Tim, control is just getting the results you want out of something, as opposed to what the tool wants to do by itself given uninformed inputs. Sometimes the handling required is loose, sometimes tight. Although the digital media are in some ways fundamentally different than physical media, on some level it's all technology.

17.

opie

April 26, 2009, 11:35 AM

Oh sure. i wasn't disagreeing with you, only yakking. We haven't been able to vent for weeks, you know.

18.

John

April 26, 2009, 12:17 PM

The reason I make my own paint is the art supply folks don't offer anything that will work the way I want it to work. But I don't rule out commercial paint. Likewise, the computer has a future in making art. I'll delve into some specifics.

There was a time long ago when AppleWorks, an assembly language program for the Apple II, didn't work the way I wanted. So I learned 6502 assembly language and disassembled it byte by byte. That enabled me to write, in assembly language, new routines that "patched" the program to make it work better. I developed, in BASIC, another program that delivered and removed the various patches. I made quite a bit of money with that program.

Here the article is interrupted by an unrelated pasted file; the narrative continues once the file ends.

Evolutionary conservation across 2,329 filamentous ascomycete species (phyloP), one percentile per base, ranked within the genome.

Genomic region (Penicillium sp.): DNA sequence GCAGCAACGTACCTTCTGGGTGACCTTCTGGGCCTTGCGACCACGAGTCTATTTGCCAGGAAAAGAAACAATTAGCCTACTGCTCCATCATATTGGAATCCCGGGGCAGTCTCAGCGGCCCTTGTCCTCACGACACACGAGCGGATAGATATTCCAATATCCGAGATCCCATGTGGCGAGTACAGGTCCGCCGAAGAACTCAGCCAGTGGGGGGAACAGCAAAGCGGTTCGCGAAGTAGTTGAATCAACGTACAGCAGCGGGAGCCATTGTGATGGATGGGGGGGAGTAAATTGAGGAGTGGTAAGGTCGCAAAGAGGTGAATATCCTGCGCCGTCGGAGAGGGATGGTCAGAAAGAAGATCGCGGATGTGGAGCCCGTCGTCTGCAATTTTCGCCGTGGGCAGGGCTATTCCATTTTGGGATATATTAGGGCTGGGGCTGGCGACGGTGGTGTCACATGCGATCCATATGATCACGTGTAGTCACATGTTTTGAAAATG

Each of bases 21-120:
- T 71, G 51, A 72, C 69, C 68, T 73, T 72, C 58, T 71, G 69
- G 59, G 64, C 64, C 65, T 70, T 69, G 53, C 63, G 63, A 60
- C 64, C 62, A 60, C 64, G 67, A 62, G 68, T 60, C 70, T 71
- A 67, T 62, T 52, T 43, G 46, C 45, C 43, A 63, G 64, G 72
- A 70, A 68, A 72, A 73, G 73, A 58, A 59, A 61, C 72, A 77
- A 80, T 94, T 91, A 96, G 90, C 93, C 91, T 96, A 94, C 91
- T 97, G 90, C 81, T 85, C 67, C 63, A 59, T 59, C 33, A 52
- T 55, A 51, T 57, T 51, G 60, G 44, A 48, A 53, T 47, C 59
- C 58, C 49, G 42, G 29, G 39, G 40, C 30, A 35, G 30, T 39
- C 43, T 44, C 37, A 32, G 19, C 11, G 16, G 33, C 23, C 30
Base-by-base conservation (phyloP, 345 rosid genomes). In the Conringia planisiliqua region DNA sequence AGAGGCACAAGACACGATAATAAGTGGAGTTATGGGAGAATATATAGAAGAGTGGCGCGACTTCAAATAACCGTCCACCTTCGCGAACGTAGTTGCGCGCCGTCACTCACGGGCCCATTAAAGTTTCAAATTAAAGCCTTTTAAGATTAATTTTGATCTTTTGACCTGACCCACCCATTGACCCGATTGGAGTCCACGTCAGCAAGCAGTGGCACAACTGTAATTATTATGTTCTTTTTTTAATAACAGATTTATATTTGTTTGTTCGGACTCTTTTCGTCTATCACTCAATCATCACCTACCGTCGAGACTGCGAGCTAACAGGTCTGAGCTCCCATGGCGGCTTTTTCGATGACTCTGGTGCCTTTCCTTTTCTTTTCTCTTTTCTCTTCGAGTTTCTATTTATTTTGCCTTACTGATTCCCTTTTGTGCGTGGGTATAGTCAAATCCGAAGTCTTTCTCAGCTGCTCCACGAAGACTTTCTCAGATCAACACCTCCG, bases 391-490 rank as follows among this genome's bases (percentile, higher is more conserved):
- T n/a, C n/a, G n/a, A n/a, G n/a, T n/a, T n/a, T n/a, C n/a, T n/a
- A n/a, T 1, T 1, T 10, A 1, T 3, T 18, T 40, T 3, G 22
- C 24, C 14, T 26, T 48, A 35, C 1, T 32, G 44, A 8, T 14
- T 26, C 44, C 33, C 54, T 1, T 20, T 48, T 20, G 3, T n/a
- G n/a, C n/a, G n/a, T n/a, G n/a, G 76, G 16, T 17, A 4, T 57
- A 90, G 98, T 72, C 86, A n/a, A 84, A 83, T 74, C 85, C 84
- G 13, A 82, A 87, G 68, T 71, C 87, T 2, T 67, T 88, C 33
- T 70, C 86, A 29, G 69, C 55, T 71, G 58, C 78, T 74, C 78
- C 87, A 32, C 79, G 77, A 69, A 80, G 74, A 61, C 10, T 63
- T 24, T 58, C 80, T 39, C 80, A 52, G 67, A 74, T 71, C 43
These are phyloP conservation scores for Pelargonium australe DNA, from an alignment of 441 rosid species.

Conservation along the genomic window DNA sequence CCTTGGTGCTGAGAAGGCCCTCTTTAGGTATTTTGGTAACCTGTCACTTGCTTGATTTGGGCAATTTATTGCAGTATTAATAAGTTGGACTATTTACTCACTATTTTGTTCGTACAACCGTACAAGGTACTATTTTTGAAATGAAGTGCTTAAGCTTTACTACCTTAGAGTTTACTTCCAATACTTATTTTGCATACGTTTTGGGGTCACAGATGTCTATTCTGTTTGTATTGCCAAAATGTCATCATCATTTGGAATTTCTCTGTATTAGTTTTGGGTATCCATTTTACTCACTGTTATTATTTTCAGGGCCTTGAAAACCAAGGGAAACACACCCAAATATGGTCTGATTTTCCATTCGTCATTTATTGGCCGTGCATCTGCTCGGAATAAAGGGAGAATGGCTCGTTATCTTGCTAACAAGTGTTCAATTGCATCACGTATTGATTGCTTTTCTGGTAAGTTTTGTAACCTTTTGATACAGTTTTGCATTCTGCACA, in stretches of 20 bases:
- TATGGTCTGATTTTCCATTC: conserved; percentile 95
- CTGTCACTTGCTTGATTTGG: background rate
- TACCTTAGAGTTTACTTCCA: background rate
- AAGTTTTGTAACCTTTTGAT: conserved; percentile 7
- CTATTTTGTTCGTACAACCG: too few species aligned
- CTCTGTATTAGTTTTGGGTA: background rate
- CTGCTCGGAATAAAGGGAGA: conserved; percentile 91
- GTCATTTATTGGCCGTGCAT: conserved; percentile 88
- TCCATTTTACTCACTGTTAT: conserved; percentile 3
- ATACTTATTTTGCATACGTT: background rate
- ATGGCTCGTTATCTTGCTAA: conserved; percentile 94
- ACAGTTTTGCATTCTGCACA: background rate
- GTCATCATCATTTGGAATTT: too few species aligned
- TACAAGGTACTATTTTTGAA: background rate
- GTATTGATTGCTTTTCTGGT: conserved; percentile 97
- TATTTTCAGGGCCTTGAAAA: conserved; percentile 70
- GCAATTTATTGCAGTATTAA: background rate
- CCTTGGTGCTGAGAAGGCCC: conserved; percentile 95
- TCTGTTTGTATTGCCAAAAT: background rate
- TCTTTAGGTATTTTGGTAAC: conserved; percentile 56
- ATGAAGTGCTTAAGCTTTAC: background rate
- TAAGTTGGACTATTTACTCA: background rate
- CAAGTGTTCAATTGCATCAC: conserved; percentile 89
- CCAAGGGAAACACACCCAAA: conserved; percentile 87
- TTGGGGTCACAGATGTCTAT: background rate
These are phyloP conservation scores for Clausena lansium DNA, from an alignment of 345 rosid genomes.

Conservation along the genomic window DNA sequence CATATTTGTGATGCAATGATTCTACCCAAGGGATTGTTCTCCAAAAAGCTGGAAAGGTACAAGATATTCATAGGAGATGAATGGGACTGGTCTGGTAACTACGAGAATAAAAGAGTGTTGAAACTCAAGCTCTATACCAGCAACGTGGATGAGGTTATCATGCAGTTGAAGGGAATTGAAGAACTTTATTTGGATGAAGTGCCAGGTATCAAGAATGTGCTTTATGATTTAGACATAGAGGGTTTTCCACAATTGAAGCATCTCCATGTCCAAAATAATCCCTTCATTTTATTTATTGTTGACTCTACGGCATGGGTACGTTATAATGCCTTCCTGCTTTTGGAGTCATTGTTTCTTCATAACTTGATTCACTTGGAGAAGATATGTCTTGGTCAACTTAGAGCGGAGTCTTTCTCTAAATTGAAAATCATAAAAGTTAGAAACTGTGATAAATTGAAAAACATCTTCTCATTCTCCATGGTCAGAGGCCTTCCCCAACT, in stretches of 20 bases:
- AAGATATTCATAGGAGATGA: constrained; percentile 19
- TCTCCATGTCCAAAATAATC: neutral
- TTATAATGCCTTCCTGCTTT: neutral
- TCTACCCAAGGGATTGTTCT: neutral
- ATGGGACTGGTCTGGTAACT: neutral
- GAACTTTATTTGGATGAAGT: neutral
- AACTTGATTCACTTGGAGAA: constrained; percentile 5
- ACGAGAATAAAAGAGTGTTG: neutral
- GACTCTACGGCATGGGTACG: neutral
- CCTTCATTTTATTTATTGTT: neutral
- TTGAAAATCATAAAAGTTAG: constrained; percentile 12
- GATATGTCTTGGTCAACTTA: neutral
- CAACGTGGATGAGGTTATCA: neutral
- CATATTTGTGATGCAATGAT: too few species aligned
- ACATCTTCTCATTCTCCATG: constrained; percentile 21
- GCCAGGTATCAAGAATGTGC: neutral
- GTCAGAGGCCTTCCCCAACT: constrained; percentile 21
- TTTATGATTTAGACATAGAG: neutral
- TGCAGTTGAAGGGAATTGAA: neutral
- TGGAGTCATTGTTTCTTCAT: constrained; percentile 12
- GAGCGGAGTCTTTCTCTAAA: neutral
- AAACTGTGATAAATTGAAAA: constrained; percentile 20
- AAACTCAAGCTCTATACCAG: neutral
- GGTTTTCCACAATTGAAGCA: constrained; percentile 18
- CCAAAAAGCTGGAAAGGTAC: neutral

I also wrote a pure assembly language program that prevented students in school labs from tampering with the control panels in the Apple IIgs. It was fast, took less than a second to do its work and lab managers loved it.